TREATING A PATIENT WITH CANCER:
MAINTAINING PATIENT QUALITY OF LIFE
Cancer is one of the most prevalent diseases in the U.S. Case (2011) noted that the 2010 report of the American Cancer Society (ACS) indicated that more than a million an d a half new cases of cancer are diagnosed every year. Along with physical disease, cancer also brings a significant impact on the patient’s overall quality of life (QOL). This paper asserts that for optimal patient outcome, healthcare workers, particularly nurses, need to attend to the cancer patient’s overall QOL rather than simply focusing on the physical disease of cancer.
This essay will first address the issue of understanding ...view middle of the document...
Bahrami (2011) has concluded that QOL can be measured by considering specific aspects of life. In a series of semi-structured interviews with cancer patients and their nurses, physical aspects of patient quality of life include the sense of wellness, being on solid financial ground, having plenty of food and drink, being able to purchase any needed medicines or supplies, and having control over they body to maintain normal body functions (Bahrami, 2011). In terms of psychological aspects of QOL, Bahrami (2011) found that an important element is how the patient feels about their status; this may also be extremely variable, changing often throughout the day.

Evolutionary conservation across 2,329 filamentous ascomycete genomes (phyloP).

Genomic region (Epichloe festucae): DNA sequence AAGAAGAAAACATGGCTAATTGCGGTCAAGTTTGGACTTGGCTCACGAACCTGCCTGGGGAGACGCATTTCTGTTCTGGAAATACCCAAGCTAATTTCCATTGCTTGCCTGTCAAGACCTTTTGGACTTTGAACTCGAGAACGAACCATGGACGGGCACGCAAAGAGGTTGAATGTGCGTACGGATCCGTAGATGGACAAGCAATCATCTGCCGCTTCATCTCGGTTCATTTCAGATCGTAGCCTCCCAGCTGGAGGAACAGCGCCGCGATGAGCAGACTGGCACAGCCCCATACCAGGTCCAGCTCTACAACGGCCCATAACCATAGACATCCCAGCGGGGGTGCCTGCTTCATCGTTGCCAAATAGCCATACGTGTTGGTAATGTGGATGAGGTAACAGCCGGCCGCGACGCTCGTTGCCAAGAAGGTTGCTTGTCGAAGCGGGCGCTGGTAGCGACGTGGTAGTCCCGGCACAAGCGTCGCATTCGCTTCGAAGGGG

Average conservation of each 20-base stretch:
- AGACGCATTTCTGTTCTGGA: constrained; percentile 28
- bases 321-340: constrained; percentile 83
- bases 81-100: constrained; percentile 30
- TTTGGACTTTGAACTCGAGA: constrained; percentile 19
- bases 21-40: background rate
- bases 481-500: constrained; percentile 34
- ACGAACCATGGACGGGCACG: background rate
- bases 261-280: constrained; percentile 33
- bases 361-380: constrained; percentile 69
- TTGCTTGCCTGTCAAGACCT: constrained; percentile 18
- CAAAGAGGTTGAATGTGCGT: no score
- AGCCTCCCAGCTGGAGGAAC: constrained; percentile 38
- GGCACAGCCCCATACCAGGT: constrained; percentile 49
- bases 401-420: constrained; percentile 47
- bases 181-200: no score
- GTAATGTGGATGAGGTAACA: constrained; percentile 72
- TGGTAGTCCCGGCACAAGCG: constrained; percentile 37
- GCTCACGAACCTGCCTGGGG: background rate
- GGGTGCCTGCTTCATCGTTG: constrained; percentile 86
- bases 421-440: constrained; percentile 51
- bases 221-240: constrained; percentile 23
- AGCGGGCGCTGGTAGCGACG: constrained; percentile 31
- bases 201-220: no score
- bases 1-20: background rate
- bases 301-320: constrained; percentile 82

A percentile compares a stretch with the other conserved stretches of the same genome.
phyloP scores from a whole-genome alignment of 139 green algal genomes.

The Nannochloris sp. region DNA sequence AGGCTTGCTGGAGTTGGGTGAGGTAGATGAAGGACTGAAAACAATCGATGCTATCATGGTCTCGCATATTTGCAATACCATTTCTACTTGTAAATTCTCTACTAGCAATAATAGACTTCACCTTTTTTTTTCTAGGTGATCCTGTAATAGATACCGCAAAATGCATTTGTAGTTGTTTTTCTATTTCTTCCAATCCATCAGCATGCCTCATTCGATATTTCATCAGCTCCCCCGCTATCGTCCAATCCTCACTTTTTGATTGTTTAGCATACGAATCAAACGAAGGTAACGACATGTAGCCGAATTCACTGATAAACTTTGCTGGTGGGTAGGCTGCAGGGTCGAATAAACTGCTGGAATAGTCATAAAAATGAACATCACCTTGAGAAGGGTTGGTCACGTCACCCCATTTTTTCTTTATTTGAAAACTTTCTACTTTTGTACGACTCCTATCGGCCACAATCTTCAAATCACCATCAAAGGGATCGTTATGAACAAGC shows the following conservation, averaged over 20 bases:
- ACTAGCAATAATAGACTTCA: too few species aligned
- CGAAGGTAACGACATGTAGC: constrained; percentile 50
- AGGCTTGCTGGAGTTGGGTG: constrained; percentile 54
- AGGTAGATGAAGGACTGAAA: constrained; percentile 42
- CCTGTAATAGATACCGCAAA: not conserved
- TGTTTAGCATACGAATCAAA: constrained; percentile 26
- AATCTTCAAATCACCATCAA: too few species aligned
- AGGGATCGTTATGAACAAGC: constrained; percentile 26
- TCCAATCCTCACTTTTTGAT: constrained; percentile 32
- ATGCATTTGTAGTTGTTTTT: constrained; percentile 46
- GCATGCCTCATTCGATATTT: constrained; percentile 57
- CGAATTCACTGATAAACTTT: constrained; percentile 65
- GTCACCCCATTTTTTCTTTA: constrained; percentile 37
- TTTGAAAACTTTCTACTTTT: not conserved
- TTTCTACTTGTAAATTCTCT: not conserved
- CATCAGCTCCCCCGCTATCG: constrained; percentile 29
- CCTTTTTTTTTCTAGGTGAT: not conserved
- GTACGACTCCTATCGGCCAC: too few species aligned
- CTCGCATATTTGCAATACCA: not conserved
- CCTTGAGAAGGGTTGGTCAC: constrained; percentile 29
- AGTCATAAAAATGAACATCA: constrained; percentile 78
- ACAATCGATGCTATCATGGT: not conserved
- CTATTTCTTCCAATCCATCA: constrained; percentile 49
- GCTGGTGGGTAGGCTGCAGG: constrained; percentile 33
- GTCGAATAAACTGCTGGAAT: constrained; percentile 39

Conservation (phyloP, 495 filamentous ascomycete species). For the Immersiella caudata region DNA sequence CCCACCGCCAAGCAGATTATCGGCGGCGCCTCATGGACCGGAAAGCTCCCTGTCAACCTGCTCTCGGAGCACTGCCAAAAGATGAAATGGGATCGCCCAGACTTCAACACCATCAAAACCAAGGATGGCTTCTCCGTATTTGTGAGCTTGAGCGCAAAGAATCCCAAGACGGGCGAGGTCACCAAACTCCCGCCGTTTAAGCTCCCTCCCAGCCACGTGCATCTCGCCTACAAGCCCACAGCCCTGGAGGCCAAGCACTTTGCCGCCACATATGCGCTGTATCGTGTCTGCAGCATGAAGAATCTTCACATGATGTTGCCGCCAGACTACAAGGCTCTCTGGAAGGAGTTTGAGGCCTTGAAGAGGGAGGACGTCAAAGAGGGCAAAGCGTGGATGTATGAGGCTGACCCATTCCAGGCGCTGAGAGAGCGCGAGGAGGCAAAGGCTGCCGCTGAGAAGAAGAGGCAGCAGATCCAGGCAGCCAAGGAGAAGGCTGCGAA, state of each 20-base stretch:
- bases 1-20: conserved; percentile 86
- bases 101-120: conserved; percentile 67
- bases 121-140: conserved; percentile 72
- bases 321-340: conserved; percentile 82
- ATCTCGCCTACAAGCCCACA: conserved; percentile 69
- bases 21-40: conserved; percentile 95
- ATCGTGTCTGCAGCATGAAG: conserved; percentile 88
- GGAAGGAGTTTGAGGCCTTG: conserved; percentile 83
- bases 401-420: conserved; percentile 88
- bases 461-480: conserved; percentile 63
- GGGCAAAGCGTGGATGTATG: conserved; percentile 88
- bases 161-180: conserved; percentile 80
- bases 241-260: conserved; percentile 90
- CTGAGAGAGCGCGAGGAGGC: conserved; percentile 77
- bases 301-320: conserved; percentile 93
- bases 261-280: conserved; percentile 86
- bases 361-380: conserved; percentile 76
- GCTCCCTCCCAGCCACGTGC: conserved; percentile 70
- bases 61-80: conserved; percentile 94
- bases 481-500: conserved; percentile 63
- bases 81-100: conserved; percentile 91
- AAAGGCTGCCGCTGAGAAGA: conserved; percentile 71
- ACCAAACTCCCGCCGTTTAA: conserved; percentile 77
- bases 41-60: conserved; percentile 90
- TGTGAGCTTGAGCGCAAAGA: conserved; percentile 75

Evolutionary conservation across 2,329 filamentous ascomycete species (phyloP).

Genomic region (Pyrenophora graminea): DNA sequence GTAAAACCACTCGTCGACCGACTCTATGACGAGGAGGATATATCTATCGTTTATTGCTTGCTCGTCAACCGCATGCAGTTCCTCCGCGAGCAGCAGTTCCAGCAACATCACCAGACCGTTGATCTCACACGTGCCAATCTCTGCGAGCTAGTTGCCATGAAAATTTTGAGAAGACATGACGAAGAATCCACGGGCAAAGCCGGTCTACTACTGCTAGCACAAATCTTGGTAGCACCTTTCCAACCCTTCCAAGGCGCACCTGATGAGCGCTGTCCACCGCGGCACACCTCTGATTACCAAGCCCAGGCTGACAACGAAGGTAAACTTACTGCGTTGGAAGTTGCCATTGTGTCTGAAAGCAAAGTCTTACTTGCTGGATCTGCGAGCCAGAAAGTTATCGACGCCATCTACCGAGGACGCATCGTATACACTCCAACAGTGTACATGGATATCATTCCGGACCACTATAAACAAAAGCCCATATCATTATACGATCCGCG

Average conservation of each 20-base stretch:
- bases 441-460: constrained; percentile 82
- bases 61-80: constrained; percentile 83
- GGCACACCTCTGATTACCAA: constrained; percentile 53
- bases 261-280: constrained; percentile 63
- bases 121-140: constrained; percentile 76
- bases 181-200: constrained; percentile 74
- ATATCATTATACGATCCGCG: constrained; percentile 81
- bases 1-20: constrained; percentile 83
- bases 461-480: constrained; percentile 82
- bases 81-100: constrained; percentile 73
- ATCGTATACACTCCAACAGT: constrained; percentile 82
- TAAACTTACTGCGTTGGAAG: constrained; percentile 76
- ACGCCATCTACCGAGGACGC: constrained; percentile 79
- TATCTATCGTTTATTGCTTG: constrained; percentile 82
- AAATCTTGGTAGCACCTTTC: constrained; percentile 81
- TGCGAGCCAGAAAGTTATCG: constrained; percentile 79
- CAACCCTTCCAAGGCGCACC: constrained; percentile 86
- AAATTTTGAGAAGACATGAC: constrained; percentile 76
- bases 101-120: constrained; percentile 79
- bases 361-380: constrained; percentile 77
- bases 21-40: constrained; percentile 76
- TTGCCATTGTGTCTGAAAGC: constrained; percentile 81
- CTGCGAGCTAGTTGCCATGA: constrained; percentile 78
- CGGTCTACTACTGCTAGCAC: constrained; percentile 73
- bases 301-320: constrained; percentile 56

Spiritual aspects of patient QOL are also important. Bahrami (2011) found that patients needed to be able to discuss existential issues, as well as discuss their thoughts on life and death, their beliefs (or lack of belief) in the afterlife, and so on . Bahrami (2011) also found that patients facing a life-threatening disease such as cancer often felt a keen or even urgent interest in elements of life that are frequently ignored or taken for granted assumptions, such as that their world is a safe place, that they are independent enough to care for themselves, that they are invulnerable, or that no life-threatening health issue could happen to them (Bahrami, 2011). Even the environment of being in a hospital—being confined to a small room—can have an impact on the patient’s QOL (Bahrami, 2011).
Finally, perhaps one of the most critical aspects of QOL is to recognize that ultimately, facing a life-threatening disease can be an extremely lonely business (Bahrami, 2011). Depending on cultural issues, friends and family members may be loath to discuss issues of death and dying, leaving the patient to cope with a possibly frightening experience all alone (Bahrami, 2011). Cancer can have the effect of bringing people closer together, or it can split them apart (Bahrami, 2011).
Ultimately, patient QOL includes each of those aspects, but also such categories as happiness, satisfaction with the current life status, and, most especially, having sufficient power or control to be able to make meaningful choices about their lives or about what happens to them (Bahrami, 2011).
Factors Affecting Patient Quality of Life
As noted earlier, there are many factors that contribute to the patient’s QOL. Some of the most important factors are those that stem from psychological elements of QOL. Studies have shown that there are numerous specific factors that can strongly impact the QOL for cancer patients. This section describes a number of these factors to better understand how they affect the patient. The first of these is the issue of simple human communications. Cancer patients generally do not stay in the hospital for the duration of their illness, but instead are briefly hospitalized for treatments, then released to live at home. Beaver, Williamson, and Chalmers (2010) considered the issue of such...